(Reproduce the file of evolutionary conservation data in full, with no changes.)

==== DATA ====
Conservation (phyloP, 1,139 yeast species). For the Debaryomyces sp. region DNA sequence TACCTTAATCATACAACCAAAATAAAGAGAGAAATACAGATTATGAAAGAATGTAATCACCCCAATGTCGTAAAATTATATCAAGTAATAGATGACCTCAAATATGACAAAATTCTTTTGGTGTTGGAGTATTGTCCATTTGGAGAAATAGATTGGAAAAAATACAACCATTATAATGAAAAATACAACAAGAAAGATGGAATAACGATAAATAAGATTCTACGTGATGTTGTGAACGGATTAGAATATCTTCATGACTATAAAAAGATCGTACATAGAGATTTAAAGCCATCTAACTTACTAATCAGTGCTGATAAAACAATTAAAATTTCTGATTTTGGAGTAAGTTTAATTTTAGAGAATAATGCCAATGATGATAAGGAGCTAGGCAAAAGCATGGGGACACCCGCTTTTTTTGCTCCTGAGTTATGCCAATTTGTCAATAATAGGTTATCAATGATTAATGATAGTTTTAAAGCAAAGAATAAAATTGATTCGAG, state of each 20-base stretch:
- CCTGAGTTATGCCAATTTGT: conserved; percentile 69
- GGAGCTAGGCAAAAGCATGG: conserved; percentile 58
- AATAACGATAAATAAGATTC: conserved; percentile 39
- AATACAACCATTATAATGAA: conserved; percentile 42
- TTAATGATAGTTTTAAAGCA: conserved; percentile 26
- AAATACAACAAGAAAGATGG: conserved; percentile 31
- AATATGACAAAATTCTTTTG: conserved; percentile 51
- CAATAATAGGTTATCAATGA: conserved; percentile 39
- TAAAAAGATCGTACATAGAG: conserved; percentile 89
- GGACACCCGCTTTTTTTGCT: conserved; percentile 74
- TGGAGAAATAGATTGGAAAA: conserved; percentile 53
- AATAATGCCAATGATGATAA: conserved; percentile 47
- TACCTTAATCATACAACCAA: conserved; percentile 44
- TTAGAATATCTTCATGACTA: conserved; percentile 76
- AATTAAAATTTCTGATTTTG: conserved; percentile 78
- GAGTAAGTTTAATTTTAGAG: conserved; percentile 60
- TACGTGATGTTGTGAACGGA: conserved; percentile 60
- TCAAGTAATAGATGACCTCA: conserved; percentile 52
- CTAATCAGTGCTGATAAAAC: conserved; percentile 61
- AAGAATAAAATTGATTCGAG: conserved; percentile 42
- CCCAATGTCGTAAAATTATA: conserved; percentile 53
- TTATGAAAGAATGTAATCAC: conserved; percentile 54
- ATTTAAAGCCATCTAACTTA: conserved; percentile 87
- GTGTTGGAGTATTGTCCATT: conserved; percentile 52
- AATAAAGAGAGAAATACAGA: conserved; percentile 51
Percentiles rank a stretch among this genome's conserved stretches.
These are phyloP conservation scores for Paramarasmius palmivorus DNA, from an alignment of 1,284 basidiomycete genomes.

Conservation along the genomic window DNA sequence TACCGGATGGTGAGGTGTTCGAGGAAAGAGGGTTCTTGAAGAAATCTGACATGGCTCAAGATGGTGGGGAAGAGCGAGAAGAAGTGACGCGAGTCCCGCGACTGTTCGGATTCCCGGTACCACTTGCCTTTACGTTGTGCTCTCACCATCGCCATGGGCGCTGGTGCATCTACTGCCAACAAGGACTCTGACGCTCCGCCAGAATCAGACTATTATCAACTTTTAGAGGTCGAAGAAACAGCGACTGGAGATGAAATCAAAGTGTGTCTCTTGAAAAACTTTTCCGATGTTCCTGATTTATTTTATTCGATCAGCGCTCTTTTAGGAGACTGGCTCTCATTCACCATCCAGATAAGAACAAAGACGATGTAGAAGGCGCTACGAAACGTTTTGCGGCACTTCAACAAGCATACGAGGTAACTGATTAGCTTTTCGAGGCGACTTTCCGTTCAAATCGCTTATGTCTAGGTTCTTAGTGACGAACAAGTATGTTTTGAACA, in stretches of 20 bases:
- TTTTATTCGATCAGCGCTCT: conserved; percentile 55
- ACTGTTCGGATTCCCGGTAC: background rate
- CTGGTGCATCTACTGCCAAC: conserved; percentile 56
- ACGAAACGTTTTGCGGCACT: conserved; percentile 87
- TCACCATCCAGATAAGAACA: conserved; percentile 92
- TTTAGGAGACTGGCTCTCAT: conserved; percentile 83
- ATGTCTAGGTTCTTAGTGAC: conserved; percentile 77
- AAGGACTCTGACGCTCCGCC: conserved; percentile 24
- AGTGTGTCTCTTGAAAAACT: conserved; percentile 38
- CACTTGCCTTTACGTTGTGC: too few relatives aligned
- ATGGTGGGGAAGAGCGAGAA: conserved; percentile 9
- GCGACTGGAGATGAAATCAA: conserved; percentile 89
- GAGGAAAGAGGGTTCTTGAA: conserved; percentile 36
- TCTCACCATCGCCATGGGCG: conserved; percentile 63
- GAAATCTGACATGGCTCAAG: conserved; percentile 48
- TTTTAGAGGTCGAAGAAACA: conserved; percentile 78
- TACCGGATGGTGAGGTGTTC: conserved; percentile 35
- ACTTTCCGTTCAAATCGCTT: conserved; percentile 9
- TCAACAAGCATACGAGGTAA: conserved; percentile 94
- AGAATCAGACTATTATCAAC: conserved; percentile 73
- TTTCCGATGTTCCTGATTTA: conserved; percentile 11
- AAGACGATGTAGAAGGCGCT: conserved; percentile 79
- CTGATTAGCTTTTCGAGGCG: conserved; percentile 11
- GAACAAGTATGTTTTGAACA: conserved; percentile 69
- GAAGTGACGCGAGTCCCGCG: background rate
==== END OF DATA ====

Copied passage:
Conservation (phyloP, 1,139 yeast species). For the Debaryomyces sp. region DNA sequence TACCTTAATCATACAACCAAAATAAAGAGAGAAATACAGATTATGAAAGAATGTAATCACCCCAATGTCGTAAAATTATATCAAGTAATAGATGACCTCAAATATGACAAAATTCTTTTGGTGTTGGAGTATTGTCCATTTGGAGAAATAGATTGGAAAAAATACAACCATTATAATGAAAAATACAACAAGAAAGATGGAATAACGATAAATAAGATTCTACGTGATGTTGTGAACGGATTAGAATATCTTCATGACTATAAAAAGATCGTACATAGAGATTTAAAGCCATCTAACTTACTAATCAGTGCTGATAAAACAATTAAAATTTCTGATTTTGGAGTAAGTTTAATTTTAGAGAATAATGCCAATGATGATAAGGAGCTAGGCAAAAGCATGGGGACACCCGCTTTTTTTGCTCCTGAGTTATGCCAATTTGTCAATAATAGGTTATCAATGATTAATGATAGTTTTAAAGCAAAGAATAAAATTGATTCGAG, state of each 20-base stretch:
- CCTGAGTTATGCCAATTTGT: conserved; percentile 69
- GGAGCTAGGCAAAAGCATGG: conserved; percentile 58
- AATAACGATAAATAAGATTC: conserved; percentile 39
- AATACAACCATTATAATGAA: conserved; percentile 42
- TTAATGATAGTTTTAAAGCA: conserved; percentile 26
- AAATACAACAAGAAAGATGG: conserved; percentile 31
- AATATGACAAAATTCTTTTG: conserved; percentile 51
- CAATAATAGGTTATCAATGA: conserved; percentile 39
- TAAAAAGATCGTACATAGAG: conserved; percentile 89
- GGACACCCGCTTTTTTTGCT: conserved; percentile 74
- TGGAGAAATAGATTGGAAAA: conserved; percentile 53
- AATAATGCCAATGATGATAA: conserved; percentile 47
- TACCTTAATCATACAACCAA: conserved; percentile 44
- TTAGAATATCTTCATGACTA: conserved; percentile 76
- AATTAAAATTTCTGATTTTG: conserved; percentile 78
- GAGTAAGTTTAATTTTAGAG: conserved; percentile 60
- TACGTGATGTTGTGAACGGA: conserved; percentile 60
- TCAAGTAATAGATGACCTCA: conserved; percentile 52
- CTAATCAGTGCTGATAAAAC: conserved; percentile 61
- AAGAATAAAATTGATTCGAG: conserved; percentile 42
- CCCAATGTCGTAAAATTATA: conserved; percentile 53
- TTATGAAAGAATGTAATCAC: conserved; percentile 54
- ATTTAAAGCCATCTAACTTA: conserved; percentile 87
- GTGTTGGAGTATTGTCCATT: conserved; percentile 52
- AATAAAGAGAGAAATACAGA: conserved; percentile 51
Percentiles rank a stretch among this genome's conserved stretches.
These are phyloP conservation scores for Paramarasmius palmivorus DNA, from an alignment of 1,284 basidiomycete genomes.

Conservation along the genomic window DNA sequence TACCGGATGGTGAGGTGTTCGAGGAAAGAGGGTTCTTGAAGAAATCTGACATGGCTCAAGATGGTGGGGAAGAGCGAGAAGAAGTGACGCGAGTCCCGCGACTGTTCGGATTCCCGGTACCACTTGCCTTTACGTTGTGCTCTCACCATCGCCATGGGCGCTGGTGCATCTACTGCCAACAAGGACTCTGACGCTCCGCCAGAATCAGACTATTATCAACTTTTAGAGGTCGAAGAAACAGCGACTGGAGATGAAATCAAAGTGTGTCTCTTGAAAAACTTTTCCGATGTTCCTGATTTATTTTATTCGATCAGCGCTCTTTTAGGAGACTGGCTCTCATTCACCATCCAGATAAGAACAAAGACGATGTAGAAGGCGCTACGAAACGTTTTGCGGCACTTCAACAAGCATACGAGGTAACTGATTAGCTTTTCGAGGCGACTTTCCGTTCAAATCGCTTATGTCTAGGTTCTTAGTGACGAACAAGTATGTTTTGAACA, in stretches of 20 bases:
- TTTTATTCGATCAGCGCTCT: conserved; percentile 55
- ACTGTTCGGATTCCCGGTAC: background rate
- CTGGTGCATCTACTGCCAAC: conserved; percentile 56
- ACGAAACGTTTTGCGGCACT: conserved; percentile 87
- TCACCATCCAGATAAGAACA: conserved; percentile 92
- TTTAGGAGACTGGCTCTCAT: conserved; percentile 83
- ATGTCTAGGTTCTTAGTGAC: conserved; percentile 77
- AAGGACTCTGACGCTCCGCC: conserved; percentile 24
- AGTGTGTCTCTTGAAAAACT: conserved; percentile 38
- CACTTGCCTTTACGTTGTGC: too few relatives aligned
- ATGGTGGGGAAGAGCGAGAA: conserved; percentile 9
- GCGACTGGAGATGAAATCAA: conserved; percentile 89
- GAGGAAAGAGGGTTCTTGAA: conserved; percentile 36
- TCTCACCATCGCCATGGGCG: conserved; percentile 63
- GAAATCTGACATGGCTCAAG: conserved; percentile 48
- TTTTAGAGGTCGAAGAAACA: conserved; percentile 78
- TACCGGATGGTGAGGTGTTC: conserved; percentile 35
- ACTTTCCGTTCAAATCGCTT: conserved; percentile 9
- TCAACAAGCATACGAGGTAA: conserved; percentile 94
- AGAATCAGACTATTATCAAC: conserved; percentile 73
- TTTCCGATGTTCCTGATTTA: conserved; percentile 11
- AAGACGATGTAGAAGGCGCT: conserved; percentile 79
- CTGATTAGCTTTTCGAGGCG: conserved; percentile 11
- GAACAAGTATGTTTTGAACA: conserved; percentile 69
- GAAGTGACGCGAGTCCCGCG: background rate